Like every contestant, Miss Colorado wanted to be the next Miss America. Unlike the contestants, Miss Colorado is an active duty soldier in the U.S. Army.
Spc. Maura Spence-Carroll is an all source intelligence analyst (35F) in 1st Brigade Combat Team, 4th Infantry Division, based out of Fort Carson, Colorado.
Ultimately, Miss Alaska, Emma Broyles, won the title of Miss America 2021, but Spence-Carroll feels she still has much to accomplish for the remaining six months she holds the Miss Colorado crown.
She was the first soldier to ever win Miss Colorado. If she had won the 2021 Miss America competition, Spence-Carroll would have been the first active duty soldier to do so.
“My responsibility as a soldier comes first,” Spence-Carroll told 5280 Magazine. “We’re soldiers 24/7, but thankfully, we do get time off throughout the day just like any civilian job.”
Spence-Carroll is involved with a nonprofit group called 22 Too Many: Ending The Epidemic of Military and Veteran Suicide, and said she is passionate about mental health advocacy.
“She is outspoken regarding her own experiences in receiving mental healthcare services,” according to the 4th Infantry Division Public Affairs Office.
As she packed her bags and began her Miss America journey, Spence-Carroll shared her excitement on Instagram.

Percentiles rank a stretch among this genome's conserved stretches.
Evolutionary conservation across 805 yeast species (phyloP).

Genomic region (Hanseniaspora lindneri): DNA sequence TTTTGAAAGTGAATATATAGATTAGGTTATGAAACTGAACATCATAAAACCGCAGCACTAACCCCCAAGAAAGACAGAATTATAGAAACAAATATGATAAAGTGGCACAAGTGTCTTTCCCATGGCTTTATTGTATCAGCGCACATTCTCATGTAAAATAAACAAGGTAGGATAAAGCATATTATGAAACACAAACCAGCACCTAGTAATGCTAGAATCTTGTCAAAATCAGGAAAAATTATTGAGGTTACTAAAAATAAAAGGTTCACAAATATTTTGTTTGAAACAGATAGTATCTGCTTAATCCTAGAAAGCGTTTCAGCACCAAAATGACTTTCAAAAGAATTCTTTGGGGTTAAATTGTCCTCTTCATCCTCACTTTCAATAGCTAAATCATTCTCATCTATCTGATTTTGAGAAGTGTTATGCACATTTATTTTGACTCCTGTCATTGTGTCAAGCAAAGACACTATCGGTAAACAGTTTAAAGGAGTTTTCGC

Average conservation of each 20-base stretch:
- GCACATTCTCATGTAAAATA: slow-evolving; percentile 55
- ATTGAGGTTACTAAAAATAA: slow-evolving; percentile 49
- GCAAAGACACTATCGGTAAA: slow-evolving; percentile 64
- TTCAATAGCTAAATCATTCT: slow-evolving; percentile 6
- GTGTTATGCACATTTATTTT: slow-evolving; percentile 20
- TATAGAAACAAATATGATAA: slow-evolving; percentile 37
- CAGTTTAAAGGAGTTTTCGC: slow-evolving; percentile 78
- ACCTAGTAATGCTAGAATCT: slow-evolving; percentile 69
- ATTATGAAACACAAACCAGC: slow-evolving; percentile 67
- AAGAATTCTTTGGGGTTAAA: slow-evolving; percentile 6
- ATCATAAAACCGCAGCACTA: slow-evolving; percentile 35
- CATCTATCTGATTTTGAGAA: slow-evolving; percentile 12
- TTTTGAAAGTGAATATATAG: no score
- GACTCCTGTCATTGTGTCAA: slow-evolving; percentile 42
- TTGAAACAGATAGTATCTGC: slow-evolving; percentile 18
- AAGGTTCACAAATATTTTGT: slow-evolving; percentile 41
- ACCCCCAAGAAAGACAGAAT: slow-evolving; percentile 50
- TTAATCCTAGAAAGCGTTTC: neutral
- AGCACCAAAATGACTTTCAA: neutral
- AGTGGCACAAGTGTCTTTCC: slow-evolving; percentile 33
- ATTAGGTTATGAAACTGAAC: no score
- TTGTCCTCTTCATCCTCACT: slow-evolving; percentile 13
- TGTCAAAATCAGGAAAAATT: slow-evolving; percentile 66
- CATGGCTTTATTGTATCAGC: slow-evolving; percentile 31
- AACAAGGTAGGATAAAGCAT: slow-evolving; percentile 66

“I’m ready to show this country what it looks like to refuse to give up on any of your dreams,” she wrote. “Active duty soldier, intelligence analyst, advocate, titleholder, trailblazer, leader — I’m proud of every piece of the patchwork that makes up the woman I am.”
Upon returning to Fort Carson, she met with Maj. Gen. M. David Hodne, the Commanding General of the 4th Infantry Division, and share what she hopes to accomplish.
“He asked me about the competition itself as well as my takeaways, and I was able to share a broad outline of the plans I have for the next 6 months as Miss Colorado to bring an end to suicide within our force,” she wrote on Instagram. “I was honored to be awarded his personal coin, as well as a copy of ‘The Hero’s Code’ to utilize as I promote from junior enlisted soldier to non-commissioned officer.”
Sarah Sicard is a Senior Editor with Military Times. She previously served as the Digitial Editor of Military Times and the Army Times Editor. Other work can be found at National Defense Magazine, Task & Purpose, and Defense News.